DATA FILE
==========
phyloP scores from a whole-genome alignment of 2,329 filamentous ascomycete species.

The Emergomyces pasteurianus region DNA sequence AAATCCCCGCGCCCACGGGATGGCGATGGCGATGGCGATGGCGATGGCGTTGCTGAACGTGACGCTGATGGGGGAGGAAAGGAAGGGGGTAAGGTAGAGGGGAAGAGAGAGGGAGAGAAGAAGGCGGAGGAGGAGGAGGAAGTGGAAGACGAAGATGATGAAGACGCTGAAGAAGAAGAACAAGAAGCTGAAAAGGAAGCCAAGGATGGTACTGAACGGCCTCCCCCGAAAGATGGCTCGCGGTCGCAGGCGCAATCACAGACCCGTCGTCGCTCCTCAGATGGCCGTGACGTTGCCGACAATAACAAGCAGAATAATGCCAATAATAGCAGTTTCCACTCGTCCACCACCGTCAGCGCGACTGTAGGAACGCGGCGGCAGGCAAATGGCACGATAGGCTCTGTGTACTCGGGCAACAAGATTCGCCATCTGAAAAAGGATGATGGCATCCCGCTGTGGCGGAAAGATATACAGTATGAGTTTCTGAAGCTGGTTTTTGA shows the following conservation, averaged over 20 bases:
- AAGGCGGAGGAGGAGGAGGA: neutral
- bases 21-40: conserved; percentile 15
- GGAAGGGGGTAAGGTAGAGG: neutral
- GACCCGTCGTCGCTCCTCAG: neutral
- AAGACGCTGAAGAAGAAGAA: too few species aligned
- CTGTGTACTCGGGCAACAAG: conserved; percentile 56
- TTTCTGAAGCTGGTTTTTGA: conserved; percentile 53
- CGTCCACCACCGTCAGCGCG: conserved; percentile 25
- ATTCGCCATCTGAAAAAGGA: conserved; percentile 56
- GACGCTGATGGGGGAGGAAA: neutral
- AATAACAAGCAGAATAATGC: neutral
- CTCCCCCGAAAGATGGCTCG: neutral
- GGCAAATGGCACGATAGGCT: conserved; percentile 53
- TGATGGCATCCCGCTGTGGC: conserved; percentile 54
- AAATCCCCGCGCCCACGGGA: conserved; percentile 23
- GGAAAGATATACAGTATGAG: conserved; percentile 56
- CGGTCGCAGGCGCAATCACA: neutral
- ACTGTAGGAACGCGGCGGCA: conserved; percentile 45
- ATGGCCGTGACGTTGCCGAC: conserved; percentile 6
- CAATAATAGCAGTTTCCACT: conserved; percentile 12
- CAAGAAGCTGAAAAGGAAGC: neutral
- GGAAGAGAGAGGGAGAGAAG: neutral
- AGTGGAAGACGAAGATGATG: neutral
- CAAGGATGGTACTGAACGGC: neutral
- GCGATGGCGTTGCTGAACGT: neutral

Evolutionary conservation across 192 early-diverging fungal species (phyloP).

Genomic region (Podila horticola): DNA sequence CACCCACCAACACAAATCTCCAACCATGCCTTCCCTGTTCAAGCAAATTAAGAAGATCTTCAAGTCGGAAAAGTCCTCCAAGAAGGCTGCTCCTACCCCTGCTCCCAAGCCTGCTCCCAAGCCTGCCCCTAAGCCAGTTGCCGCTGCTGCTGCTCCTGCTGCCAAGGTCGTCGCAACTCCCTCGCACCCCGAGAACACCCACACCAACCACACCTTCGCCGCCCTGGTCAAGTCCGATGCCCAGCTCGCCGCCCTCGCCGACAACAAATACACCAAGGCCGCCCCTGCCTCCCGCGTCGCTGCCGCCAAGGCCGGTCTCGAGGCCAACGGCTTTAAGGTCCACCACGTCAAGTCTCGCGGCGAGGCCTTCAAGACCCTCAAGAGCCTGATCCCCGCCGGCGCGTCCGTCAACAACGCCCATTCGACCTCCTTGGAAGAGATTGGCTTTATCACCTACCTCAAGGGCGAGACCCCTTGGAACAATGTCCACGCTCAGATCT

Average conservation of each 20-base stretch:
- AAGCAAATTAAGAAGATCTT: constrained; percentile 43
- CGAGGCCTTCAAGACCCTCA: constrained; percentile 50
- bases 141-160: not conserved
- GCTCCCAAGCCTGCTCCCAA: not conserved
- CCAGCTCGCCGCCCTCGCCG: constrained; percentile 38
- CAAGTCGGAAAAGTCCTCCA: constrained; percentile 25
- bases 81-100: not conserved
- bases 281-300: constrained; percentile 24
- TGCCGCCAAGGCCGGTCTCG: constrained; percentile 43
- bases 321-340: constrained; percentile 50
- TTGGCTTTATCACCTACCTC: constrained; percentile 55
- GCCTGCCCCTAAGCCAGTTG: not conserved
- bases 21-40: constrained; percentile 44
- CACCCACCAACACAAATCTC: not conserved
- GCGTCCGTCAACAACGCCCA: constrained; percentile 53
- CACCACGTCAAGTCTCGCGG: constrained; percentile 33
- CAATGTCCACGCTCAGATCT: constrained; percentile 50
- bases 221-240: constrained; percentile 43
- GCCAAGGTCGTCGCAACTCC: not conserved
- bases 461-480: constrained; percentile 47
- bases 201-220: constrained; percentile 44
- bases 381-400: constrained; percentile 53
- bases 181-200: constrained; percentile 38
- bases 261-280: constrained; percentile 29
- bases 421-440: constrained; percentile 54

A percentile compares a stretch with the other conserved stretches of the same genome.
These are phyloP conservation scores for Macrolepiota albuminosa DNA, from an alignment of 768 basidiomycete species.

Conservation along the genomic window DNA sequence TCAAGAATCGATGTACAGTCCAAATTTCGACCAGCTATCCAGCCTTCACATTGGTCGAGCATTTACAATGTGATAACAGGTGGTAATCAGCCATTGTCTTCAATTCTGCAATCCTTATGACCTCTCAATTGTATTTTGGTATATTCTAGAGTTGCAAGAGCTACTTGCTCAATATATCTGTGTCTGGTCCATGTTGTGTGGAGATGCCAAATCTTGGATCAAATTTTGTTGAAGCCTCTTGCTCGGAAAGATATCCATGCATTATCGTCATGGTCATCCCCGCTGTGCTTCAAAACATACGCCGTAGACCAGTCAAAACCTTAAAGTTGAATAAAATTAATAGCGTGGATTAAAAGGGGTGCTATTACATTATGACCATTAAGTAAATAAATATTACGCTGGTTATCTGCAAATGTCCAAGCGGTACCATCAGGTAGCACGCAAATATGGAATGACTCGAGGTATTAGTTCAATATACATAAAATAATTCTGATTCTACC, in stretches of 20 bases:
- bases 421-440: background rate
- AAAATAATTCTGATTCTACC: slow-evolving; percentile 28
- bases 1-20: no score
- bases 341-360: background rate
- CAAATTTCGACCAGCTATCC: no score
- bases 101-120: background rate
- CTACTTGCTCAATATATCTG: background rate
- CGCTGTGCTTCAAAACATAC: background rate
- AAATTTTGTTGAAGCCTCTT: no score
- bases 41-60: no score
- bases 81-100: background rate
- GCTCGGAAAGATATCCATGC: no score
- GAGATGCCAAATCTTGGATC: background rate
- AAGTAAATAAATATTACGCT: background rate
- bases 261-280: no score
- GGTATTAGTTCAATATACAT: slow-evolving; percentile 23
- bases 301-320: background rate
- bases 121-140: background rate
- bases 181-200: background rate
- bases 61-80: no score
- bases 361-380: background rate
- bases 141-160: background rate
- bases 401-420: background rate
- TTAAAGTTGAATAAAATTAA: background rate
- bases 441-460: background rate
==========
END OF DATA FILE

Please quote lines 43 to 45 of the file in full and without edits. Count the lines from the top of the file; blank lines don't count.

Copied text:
- bases 21-40: constrained; percentile 44
- CACCCACCAACACAAATCTC: not conserved
- GCGTCCGTCAACAACGCCCA: constrained; percentile 53